LONDON — The Red Rose dress that walked down the fall 2019 Alexander McQueen catwalk, a voluminous piece made of intricately draped red taffeta, led Sarah Burton to explore the brand’s ongoing love affair with roses and to bring her work together with that of her predecessor, Lee McQueen.
The result is “Roses,” an exhibition housed on the second floor of the brand’s London flagship — a space dedicated to creating experiences for the public.
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The striking Red Rose dress sits at the center of the room alongside snapshots showcasing how it went from toile to its final stages. It’s surrounded by other pieces in a similar shade of red that share similar points of reference, including a red and white crystal-embroidered piece from Lee McQueen’s “The Girl Who Lived in a Tree” fall 2008 collection, as well as pieces from the “Widows of Culloden” range.
Further down, toiles of pieces from Burton’s fall 2019 range — including the tuxedo jacket featuring satin sleeves shaped like rose petals and recently seen on Cate Blanchett — hang on rails, while a video with the brand’s head of atelier Judy Halil gives an insight into the creation process.
Other standout pieces showcased in the range include the “Sarabande” dress by Lee McQueen, which was originally made using real roses and has since been restored nine times with fake alternatives, even though a single rose from the original iteration remains intact.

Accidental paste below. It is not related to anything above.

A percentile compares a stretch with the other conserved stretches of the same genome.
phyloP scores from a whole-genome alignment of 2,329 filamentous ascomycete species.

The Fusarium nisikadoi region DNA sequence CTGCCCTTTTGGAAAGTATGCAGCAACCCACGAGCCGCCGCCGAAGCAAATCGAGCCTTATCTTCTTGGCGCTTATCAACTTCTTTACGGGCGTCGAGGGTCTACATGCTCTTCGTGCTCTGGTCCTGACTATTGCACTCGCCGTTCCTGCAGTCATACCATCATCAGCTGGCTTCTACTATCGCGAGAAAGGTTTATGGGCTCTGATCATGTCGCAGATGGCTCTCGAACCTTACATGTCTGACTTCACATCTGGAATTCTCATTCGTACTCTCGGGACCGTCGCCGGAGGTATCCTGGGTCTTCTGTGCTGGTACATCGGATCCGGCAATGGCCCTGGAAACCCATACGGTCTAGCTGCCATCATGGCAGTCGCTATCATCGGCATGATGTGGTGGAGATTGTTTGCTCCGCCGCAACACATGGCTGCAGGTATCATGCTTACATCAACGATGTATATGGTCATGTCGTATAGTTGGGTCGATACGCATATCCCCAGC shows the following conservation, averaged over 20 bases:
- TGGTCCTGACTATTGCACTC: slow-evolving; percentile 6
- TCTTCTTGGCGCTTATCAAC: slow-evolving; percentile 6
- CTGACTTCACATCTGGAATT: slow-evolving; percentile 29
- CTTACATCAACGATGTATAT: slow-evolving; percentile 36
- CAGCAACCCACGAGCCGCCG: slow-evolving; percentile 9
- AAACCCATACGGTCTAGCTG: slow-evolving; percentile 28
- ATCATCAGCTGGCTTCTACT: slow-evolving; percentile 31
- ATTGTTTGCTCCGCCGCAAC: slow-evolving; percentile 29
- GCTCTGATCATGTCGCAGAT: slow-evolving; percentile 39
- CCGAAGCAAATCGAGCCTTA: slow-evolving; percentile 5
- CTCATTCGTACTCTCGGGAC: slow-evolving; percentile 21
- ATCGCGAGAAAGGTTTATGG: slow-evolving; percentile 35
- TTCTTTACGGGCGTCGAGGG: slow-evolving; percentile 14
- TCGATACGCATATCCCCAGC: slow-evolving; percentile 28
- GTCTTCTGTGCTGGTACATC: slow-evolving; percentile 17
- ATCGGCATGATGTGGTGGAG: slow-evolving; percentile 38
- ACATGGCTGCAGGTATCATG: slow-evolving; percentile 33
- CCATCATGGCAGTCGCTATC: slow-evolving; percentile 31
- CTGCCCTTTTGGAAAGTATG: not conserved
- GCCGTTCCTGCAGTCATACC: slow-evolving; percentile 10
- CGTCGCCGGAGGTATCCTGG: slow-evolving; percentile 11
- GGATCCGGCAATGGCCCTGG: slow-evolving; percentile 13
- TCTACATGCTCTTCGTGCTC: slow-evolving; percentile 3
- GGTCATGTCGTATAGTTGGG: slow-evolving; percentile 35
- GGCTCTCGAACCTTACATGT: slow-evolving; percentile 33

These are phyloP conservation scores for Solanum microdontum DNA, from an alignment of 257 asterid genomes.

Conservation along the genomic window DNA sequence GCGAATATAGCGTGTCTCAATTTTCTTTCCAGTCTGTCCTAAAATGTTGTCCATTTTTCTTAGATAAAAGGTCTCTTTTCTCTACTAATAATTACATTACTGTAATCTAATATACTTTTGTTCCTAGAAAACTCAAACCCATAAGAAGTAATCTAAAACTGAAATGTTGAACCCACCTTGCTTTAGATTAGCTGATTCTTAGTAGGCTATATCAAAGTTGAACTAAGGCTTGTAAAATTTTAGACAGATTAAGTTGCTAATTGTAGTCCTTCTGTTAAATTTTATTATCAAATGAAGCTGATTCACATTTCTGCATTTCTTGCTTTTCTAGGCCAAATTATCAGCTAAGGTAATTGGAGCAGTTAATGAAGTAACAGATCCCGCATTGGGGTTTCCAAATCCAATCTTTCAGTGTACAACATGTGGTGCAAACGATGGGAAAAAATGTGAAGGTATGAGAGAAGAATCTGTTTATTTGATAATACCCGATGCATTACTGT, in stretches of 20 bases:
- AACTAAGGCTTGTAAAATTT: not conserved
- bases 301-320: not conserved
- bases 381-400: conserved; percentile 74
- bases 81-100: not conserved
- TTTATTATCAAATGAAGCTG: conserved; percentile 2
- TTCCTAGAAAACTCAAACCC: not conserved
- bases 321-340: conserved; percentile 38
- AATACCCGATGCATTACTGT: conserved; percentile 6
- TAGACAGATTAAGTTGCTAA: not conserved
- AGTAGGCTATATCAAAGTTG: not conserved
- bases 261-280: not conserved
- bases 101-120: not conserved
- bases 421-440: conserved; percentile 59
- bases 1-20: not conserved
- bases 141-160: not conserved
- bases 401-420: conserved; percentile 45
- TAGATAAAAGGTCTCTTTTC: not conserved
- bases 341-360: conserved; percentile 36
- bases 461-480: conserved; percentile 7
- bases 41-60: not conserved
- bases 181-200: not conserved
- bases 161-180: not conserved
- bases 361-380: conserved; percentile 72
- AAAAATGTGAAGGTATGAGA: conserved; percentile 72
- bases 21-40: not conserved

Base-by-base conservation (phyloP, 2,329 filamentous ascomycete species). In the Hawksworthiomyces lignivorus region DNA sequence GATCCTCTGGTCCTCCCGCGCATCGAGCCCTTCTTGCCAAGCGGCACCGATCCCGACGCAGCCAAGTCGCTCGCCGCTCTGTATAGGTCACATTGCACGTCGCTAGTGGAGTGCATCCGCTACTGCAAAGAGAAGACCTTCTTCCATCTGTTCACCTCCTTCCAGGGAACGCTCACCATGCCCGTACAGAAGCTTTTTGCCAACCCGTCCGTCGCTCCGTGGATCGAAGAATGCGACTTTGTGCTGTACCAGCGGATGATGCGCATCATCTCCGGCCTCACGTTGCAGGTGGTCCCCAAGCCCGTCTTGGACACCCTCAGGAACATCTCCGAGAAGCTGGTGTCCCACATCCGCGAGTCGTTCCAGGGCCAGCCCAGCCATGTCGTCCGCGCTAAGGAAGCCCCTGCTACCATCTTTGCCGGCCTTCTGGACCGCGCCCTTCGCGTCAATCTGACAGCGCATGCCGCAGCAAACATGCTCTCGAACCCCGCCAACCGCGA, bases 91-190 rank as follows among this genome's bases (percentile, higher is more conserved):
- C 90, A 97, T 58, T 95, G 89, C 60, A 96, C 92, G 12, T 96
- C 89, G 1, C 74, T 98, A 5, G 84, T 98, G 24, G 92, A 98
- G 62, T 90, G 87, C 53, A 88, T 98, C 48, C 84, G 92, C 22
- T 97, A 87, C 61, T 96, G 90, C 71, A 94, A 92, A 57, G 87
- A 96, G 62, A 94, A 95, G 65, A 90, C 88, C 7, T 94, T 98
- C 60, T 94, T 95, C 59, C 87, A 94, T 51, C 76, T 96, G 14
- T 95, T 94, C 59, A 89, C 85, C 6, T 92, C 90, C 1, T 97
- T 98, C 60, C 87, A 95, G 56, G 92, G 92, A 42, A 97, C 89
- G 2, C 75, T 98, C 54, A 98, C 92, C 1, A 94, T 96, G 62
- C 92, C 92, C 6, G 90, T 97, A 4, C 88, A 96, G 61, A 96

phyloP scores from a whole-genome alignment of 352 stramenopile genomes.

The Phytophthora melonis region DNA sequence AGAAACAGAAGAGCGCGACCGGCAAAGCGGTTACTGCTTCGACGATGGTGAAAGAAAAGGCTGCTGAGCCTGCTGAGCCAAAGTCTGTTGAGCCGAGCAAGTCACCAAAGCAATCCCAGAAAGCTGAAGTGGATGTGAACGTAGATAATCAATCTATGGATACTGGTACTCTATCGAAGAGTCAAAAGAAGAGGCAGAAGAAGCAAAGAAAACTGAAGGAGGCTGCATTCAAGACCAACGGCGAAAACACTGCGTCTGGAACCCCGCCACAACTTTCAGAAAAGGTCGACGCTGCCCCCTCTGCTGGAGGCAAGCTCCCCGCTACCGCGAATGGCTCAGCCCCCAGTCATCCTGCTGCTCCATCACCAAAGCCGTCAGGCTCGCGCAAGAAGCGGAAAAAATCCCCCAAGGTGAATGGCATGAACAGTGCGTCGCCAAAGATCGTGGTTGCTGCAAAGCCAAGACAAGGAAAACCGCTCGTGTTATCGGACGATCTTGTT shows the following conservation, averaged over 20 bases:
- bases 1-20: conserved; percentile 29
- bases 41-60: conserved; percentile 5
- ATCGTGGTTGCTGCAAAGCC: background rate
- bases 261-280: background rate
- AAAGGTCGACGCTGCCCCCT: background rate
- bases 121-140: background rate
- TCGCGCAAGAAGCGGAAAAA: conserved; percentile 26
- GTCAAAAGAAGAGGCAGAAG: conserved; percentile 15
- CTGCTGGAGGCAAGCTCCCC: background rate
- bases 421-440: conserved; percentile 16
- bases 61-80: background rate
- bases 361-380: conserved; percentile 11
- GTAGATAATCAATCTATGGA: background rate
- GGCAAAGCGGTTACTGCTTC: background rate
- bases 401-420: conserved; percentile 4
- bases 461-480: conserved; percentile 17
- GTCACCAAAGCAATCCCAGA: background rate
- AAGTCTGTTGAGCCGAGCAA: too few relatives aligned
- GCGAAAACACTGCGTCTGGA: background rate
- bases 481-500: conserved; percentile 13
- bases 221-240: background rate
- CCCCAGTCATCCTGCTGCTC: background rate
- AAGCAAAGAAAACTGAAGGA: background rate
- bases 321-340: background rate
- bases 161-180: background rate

There are also heavier floral-embroidered hessian pieces by McQueen next to a piece by Burton made using tapestry and needlepoint roses, that highlight the parallels between the two creators’ works.
A label hangs on each dress detailing its composition, which guests are encouraged to pick up.
A table that resembles the pattern-making table in the brand’s design studio, sketches on the walls and a typographical video, where Burton talks about her creative process, come together to give guests a glimpse into the workings of the brand.
“I liked that the dress was blood red, that’s very McQueen. I imagined this big volume around the face, to halo the face. As we were growing it, it really felt like it had this nod to Queen Elizabeth,” Burton says in her on-screen interview.
The designer opened the exhibition early this week with a talk for students and plans to spearhead an ongoing program of events for students from art colleges across the U.K., even offering up the exhibition space for tutors to host classes in.
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